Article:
PORTIA

They will, Nerissa, but we will be dressed as the very thing we currently lack: men. I'll bet you anything that when we are disguised as men I'll be the more handsome one, and I'll carry my dagger with more manly bravery. My voice will sound high-pitched like a teenager not yet a man, and I'll turn my womanly steps into a manly walk. I'll talk about fights like a bragging young man and tell white lies about how honorable ladies sought my love and practically died when I denied them because I couldn't be bothered with them! And then I'll repent and say that I wish I hadn't caused their deaths. I'll tell twenty of these little lies, and men will swear that I am just a year out of school. I have a thousand of these little tricks and brags up my sleeve that I'll use.

NERISSA

Why, shall we turn to men?

NERISSA

Are we going to turn to men?

PORTIA

Fie, what a question’s that If thou wert near a lewd interpreter! But come, I’ll tell thee all my whole device When I am in my coach, which stays for us At the park gate. And therefore haste away, For we must measure twenty miles today.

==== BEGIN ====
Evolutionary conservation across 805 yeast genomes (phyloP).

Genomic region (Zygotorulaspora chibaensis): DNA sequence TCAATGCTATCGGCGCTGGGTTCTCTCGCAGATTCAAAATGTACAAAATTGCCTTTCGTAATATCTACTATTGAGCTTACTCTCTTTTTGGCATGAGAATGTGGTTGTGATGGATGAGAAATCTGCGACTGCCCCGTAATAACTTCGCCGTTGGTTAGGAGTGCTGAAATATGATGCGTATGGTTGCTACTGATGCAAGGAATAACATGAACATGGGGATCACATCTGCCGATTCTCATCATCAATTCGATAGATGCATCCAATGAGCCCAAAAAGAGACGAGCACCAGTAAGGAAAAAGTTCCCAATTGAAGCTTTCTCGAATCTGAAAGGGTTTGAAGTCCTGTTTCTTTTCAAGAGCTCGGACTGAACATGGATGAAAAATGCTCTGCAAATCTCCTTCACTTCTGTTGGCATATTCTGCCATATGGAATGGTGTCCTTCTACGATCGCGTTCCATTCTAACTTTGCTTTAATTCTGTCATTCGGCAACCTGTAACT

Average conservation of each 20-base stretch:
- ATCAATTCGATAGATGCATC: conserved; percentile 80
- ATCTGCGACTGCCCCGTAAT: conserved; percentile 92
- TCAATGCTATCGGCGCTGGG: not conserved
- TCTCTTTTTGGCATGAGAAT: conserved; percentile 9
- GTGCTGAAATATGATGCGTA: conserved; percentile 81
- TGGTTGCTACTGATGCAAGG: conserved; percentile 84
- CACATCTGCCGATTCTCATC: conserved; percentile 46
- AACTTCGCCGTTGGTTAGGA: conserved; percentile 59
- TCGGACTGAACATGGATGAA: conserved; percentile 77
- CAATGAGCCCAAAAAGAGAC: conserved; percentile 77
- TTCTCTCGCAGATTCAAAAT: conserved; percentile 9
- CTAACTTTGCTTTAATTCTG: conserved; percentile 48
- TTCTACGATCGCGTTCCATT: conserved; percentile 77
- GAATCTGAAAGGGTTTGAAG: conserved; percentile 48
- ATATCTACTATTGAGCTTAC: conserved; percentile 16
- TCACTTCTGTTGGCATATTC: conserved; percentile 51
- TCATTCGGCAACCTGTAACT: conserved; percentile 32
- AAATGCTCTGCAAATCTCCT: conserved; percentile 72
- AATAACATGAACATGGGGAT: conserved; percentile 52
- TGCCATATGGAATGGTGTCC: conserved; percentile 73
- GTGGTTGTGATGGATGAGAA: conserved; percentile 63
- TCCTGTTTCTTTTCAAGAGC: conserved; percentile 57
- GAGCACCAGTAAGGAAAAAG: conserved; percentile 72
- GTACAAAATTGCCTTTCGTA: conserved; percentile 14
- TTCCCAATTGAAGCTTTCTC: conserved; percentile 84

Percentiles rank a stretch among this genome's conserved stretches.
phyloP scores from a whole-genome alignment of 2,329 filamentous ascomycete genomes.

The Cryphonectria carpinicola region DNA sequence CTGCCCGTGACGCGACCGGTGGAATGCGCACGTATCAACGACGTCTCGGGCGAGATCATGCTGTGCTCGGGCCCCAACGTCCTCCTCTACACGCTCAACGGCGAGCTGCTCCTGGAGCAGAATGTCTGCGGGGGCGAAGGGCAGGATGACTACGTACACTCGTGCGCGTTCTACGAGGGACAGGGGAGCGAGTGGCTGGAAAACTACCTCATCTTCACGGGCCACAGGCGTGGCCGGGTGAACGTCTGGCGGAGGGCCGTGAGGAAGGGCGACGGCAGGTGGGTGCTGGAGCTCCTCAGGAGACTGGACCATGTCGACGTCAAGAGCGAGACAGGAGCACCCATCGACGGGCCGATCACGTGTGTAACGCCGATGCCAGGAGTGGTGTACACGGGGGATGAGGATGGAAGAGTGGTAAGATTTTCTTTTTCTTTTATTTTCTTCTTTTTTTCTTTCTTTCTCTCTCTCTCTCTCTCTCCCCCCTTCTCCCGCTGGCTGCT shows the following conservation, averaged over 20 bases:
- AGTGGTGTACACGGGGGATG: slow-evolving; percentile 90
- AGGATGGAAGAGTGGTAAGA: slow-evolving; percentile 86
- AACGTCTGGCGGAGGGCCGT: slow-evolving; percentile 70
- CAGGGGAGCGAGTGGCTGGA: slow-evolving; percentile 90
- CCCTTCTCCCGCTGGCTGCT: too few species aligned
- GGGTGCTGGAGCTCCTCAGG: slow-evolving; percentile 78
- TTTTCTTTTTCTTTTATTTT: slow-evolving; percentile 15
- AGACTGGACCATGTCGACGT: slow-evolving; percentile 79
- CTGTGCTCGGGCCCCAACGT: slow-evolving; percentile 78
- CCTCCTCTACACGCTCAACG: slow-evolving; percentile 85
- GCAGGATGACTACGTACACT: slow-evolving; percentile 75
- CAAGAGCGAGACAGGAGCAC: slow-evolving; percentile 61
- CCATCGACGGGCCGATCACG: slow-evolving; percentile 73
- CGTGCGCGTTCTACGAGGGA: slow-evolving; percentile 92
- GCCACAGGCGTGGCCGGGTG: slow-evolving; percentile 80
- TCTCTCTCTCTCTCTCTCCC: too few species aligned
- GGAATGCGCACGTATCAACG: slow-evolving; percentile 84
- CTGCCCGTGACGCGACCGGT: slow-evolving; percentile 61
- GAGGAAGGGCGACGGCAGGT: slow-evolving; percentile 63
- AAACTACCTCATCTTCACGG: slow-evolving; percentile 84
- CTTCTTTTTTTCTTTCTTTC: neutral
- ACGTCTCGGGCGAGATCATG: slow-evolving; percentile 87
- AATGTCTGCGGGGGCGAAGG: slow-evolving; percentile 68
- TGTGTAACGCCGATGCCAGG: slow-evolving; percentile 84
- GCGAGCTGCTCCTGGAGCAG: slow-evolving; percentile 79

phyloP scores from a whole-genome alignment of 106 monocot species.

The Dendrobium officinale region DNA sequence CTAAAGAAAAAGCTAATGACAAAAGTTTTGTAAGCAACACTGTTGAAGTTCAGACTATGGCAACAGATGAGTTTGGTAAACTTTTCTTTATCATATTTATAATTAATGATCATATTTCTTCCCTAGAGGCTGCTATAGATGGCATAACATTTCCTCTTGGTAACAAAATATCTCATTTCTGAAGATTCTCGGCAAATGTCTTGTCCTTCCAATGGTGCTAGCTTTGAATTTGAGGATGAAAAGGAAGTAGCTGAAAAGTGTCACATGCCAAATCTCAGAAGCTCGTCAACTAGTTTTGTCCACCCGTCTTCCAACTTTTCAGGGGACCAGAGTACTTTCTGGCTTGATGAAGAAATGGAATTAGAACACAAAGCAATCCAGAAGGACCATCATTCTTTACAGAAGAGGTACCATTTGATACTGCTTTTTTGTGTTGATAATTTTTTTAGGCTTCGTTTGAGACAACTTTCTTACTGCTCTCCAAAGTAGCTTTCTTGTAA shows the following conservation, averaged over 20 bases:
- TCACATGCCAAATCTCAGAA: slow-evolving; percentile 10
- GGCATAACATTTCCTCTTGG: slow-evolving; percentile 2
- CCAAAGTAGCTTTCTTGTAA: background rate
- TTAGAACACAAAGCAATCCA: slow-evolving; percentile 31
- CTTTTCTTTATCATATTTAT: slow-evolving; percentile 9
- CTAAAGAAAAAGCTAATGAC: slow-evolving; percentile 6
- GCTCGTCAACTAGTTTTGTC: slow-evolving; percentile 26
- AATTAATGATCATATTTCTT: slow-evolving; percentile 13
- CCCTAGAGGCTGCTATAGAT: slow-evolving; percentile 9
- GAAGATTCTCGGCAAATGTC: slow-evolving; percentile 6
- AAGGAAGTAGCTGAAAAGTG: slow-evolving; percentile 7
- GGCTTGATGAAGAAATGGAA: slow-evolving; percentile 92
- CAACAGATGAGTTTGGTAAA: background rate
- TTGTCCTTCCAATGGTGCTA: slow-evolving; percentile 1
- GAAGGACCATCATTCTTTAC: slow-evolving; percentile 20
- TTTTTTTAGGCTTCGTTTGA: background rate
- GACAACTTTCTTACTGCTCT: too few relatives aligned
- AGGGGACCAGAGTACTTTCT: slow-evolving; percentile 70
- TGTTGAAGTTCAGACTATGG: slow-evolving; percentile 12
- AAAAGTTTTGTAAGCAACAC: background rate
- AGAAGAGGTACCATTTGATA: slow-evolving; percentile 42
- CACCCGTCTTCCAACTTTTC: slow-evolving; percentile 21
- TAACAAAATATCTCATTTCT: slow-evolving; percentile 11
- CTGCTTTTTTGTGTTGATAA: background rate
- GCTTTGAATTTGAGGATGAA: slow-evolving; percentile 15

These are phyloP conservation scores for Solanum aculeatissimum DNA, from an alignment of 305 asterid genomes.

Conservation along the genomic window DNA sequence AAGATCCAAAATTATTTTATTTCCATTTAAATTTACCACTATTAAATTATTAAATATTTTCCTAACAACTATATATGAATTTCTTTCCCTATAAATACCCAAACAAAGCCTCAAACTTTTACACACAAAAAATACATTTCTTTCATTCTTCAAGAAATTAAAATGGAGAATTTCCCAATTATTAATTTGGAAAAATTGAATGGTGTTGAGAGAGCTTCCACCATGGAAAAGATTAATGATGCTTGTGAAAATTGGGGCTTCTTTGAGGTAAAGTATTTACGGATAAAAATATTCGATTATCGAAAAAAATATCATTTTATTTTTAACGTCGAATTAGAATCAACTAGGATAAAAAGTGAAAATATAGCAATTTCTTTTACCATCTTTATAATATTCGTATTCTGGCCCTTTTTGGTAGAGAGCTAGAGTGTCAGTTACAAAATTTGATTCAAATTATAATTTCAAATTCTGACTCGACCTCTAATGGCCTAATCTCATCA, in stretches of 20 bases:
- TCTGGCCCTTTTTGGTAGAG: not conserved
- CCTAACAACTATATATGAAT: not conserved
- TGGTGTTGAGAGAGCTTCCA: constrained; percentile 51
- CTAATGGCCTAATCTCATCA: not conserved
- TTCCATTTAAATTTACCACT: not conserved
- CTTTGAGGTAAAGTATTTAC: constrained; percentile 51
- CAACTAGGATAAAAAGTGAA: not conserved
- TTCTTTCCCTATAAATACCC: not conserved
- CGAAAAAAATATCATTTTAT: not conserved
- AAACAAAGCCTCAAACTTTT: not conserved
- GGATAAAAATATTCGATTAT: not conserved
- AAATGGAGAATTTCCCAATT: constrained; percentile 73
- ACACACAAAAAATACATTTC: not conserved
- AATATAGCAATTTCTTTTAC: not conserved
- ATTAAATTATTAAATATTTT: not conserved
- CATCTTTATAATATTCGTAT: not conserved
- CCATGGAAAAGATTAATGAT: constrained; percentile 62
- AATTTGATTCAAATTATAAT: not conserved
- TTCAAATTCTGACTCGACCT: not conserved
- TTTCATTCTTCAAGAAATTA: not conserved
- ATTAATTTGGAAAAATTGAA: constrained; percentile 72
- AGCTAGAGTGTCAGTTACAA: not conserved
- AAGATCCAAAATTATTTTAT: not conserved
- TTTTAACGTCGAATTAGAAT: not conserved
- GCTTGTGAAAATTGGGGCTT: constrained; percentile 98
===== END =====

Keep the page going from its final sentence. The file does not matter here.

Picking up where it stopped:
PORTIA

What a question that is! Turn to men for sex? Is your mind in the gutter? But come with me, and I'll tell you my whole plan when we're in the carriage waiting for us at the gate. Hurry up, because we have twenty miles to travel today.

Exeunt

The merchant of venice
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Matt cosby
About the Translator: Matt Cosby
Matt Cosby graduated from Amherst College in 2011, and currently works as a writer and editor for LitCharts. He is from Florida but now lives in Portland, Oregon, where he also makes art, plays the piano, and goes to dog parks.